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IoT Connectivity Options: Which is best for your business?

IoT connectivity is one of the essential parts of a successful IoT platform. More and more connectivity options are becoming available, and choosing the right option is an often overwhelming process.

In this article, we'll explain the differences between the available options and which one is best suited to your business's needs.

What Is IoT Connectivity?

As the name so subtly suggests, IoT connectivity is the service you use to keep your IoT platform connected. Your software, hardware, devices, monitors, and all these things will need to be connected constantly to keep your platform running smoothly.

Connectivity is a vital component of your IoT platform. Keeping your IoT platform connected is a bit more complicated than keeping your phone or computer connected to the internet. IoT systems can consist of thousands of connected devices and are spread across multiple countries. That's why choosing the right IoT connectivity option is extremely important.

How To Choose The Right IoT Connectivity Option

The right IoT connectivity option is the one that's right for your business's specific needs. The size of your IoT network, how many devices it's made up of, how far apart these devices are, the kind of information they will be transmitting - all of these things need to be considered when deciding on an IoT connection.

IoT connectivity typically boils down to two primary factors: Performance and Range. More devices and more significant amounts of data will require more performance, whereas your connectivity range will depend on how to spread out your devices are. Keeping an IoT platform connected can be costly, so you want to pick the option to meet your needs without breaking the bank.

The Best IoT Connectivity Options

Listed below are the best IoT options that you can use to keep your platform online. A few of these aren't available in all areas yet - specifically NB-IoT and 5G. As time goes on, though, these options and more will become available.

We'll break down the differences between these connectivity options and which kinds of uses each one is best suited to.


We're all familiar with Wi-Fi by now, and it's a solid option for data-intensive IoT networks. If your IoT platform is primarily used to monitor, use many videos, or transmit any other large amounts of data, then Wi-Fi is the way to go.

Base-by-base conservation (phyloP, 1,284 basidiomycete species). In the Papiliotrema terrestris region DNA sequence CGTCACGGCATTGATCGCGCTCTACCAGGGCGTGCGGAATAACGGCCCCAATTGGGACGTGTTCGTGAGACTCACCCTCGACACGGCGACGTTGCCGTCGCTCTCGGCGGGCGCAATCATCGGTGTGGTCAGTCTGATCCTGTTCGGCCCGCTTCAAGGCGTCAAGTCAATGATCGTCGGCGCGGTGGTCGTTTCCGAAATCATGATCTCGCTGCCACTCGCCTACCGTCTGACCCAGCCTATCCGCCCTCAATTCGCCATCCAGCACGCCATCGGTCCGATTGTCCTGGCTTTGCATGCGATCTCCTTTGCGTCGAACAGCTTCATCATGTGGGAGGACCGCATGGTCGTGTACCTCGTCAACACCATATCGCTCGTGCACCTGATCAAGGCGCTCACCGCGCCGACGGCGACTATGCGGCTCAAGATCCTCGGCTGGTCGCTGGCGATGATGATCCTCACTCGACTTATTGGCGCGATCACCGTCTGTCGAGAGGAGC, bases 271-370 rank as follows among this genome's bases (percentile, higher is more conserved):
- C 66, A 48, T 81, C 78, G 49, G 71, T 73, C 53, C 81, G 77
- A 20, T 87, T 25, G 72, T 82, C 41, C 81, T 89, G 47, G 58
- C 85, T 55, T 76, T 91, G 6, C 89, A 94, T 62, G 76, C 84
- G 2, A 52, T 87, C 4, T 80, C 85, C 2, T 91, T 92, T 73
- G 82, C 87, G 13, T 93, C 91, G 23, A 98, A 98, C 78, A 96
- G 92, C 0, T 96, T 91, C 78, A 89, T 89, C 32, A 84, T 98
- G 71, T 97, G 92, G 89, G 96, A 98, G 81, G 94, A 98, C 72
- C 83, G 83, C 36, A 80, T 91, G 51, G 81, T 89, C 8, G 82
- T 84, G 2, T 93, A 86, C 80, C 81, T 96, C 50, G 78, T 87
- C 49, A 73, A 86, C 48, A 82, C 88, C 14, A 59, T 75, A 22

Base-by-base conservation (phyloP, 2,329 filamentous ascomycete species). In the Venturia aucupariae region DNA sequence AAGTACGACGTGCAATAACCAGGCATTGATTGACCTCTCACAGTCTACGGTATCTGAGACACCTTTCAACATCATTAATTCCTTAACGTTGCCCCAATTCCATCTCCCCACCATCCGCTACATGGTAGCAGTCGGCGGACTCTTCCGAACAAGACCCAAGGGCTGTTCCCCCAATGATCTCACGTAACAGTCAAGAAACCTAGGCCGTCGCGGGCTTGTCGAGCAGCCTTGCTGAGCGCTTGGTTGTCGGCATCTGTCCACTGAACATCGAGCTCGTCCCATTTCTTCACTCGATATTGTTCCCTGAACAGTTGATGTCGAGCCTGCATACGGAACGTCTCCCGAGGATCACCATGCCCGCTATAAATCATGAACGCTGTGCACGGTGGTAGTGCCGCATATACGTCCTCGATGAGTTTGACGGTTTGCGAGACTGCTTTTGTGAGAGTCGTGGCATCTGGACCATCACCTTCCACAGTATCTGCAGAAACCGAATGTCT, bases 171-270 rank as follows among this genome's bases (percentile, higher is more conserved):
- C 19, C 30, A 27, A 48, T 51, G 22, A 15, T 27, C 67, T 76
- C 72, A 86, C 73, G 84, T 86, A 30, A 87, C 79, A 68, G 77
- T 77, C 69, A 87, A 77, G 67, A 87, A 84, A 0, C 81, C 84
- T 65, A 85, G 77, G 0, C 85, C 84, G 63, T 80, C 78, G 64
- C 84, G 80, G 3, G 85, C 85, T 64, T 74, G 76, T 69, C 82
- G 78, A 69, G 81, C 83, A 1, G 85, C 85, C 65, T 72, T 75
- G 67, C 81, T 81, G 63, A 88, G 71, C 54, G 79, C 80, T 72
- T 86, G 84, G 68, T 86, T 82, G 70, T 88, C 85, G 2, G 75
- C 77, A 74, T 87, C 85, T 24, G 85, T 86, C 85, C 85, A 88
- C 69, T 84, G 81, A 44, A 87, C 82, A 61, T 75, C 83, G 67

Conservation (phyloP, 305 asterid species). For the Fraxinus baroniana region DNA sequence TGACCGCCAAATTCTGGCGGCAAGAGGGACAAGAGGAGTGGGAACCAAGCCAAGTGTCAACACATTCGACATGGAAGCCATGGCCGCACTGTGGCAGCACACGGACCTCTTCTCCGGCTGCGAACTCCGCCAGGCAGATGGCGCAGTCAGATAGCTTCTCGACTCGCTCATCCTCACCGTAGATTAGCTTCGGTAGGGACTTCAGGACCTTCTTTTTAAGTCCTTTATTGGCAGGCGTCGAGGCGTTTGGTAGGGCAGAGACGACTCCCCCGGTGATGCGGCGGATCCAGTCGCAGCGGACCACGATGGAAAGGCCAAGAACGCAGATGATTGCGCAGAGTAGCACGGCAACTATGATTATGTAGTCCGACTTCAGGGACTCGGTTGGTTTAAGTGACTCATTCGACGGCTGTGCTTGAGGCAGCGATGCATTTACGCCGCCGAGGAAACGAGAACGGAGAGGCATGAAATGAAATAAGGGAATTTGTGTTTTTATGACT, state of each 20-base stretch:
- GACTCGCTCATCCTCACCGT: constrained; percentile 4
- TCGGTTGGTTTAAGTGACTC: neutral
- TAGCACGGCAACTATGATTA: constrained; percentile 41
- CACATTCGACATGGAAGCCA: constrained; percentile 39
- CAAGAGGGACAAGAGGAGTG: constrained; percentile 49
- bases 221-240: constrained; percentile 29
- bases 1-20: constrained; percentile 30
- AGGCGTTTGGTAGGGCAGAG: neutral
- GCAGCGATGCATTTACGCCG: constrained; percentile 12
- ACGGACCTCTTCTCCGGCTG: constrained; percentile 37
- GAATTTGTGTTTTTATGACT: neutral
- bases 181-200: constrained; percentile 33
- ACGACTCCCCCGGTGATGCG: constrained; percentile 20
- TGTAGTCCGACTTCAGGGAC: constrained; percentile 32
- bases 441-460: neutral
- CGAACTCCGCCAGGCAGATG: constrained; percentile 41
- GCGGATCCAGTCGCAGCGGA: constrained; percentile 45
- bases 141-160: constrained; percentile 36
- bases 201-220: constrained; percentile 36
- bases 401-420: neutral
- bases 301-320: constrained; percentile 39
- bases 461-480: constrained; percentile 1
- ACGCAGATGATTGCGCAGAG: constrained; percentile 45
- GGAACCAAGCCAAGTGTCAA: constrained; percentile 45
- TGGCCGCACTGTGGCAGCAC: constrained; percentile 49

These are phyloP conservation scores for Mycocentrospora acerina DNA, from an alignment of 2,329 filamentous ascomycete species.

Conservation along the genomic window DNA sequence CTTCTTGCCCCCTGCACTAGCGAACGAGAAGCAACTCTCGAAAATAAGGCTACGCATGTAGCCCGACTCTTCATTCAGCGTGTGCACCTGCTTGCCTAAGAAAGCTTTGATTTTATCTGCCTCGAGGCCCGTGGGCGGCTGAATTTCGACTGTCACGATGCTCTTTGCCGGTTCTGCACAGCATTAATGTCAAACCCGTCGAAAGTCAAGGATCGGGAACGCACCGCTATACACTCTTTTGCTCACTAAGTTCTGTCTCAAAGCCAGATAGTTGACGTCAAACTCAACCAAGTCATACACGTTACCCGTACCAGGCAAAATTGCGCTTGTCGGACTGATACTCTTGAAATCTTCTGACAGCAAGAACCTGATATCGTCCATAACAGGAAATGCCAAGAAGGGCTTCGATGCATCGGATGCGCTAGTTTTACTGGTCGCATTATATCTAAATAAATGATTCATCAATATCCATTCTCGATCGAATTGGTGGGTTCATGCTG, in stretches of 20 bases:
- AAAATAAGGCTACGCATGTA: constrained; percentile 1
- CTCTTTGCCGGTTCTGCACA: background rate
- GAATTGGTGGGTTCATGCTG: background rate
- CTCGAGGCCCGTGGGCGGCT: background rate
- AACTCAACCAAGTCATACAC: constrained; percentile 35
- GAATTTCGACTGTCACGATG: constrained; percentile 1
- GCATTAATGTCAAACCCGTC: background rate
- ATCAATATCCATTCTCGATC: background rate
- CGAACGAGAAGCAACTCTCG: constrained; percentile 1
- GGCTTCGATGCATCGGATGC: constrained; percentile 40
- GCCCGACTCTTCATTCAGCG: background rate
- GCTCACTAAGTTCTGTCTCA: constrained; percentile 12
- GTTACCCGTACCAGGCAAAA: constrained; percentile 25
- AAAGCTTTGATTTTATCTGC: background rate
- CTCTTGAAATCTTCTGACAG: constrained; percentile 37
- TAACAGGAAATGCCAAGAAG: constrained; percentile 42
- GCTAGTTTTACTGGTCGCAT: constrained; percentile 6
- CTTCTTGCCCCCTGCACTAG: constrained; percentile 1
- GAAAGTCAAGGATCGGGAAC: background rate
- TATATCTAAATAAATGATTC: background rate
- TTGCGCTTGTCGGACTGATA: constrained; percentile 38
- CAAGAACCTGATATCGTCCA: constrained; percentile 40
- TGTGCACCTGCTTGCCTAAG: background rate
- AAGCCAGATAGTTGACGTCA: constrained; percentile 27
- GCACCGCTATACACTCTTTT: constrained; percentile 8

Remember that Wi-Fi is also pretty performance-heavy, so it'll consume much power to keep your devices connected this way. Wi-Fi also came into use before IoT platforms had been conceived, so it's not as well-tailored for the technology as some of the other options.


Bluetooth is another familiar form of connectivity, and its use in IoT is much the same as its use in other areas of technology. It's a meagre power and cost-effective way to keep simple devices connected. It can also transfer data, so long as it's in small amounts and not constantly.

While Bluetooth shines in the performance department, it struggles with range and battery life. It was created to keep wearables like smartphones and watches connected and works best for smaller, simpler IoT systems. That said, there are ways to overcome the challenges of Bluetooth - like Bluetooth bridging - that will make it work over a more extended range if necessary.


A mesh network is a collection of internet nodes (the routers and devices that transmit the internet to other devices) that work together to create a more extensive network. For example, say, a single Wi-Fi router has a range of about 10 meters. A mesh network would involve placing several of these routers so that all of their connections form a larger network. It's sort of like a spiderweb of the internet - you could even call it a mesh, per se.

Mesh networks aren't exclusive to Wi-Fi, making them versatile and reliable. You can have cellular mesh networks, radio mesh networks, etc. These networks are great for IoT platforms that need to keep a vast amount of devices connected. The power consumption and range will vary between the type and size of the mesh network you use.


While these networks may sound like glorified CAPTCHA codes, they're some of the most exciting IoT networks on the horizon. NB-IoT (Narrowband) is a meagre power. This high-efficiency network uses a virtually untapped radio signal, while 5G is a faster and more reliable cellular network than 4G connections. Each one is becoming available quickly and will have a significant impact on the world of IoT connectivity.


Velos IoT Product Overview CoverChoosing the right kind of IoT connectivity option is essential for establishing your IoT platform, so carefully weigh your options. No matter your IoT system's size, needs, or goals, there's an option perfectly suited to your business. Check out our quick guide to IoT Connectivity to learn what factors to consider when choosing the one for your business.

Making the correct choice doesn't need to take a long time. Start by checking out what Velos IoT can do to help you with your IoT connectivity. Download the Velos IoT Solution Overview. 


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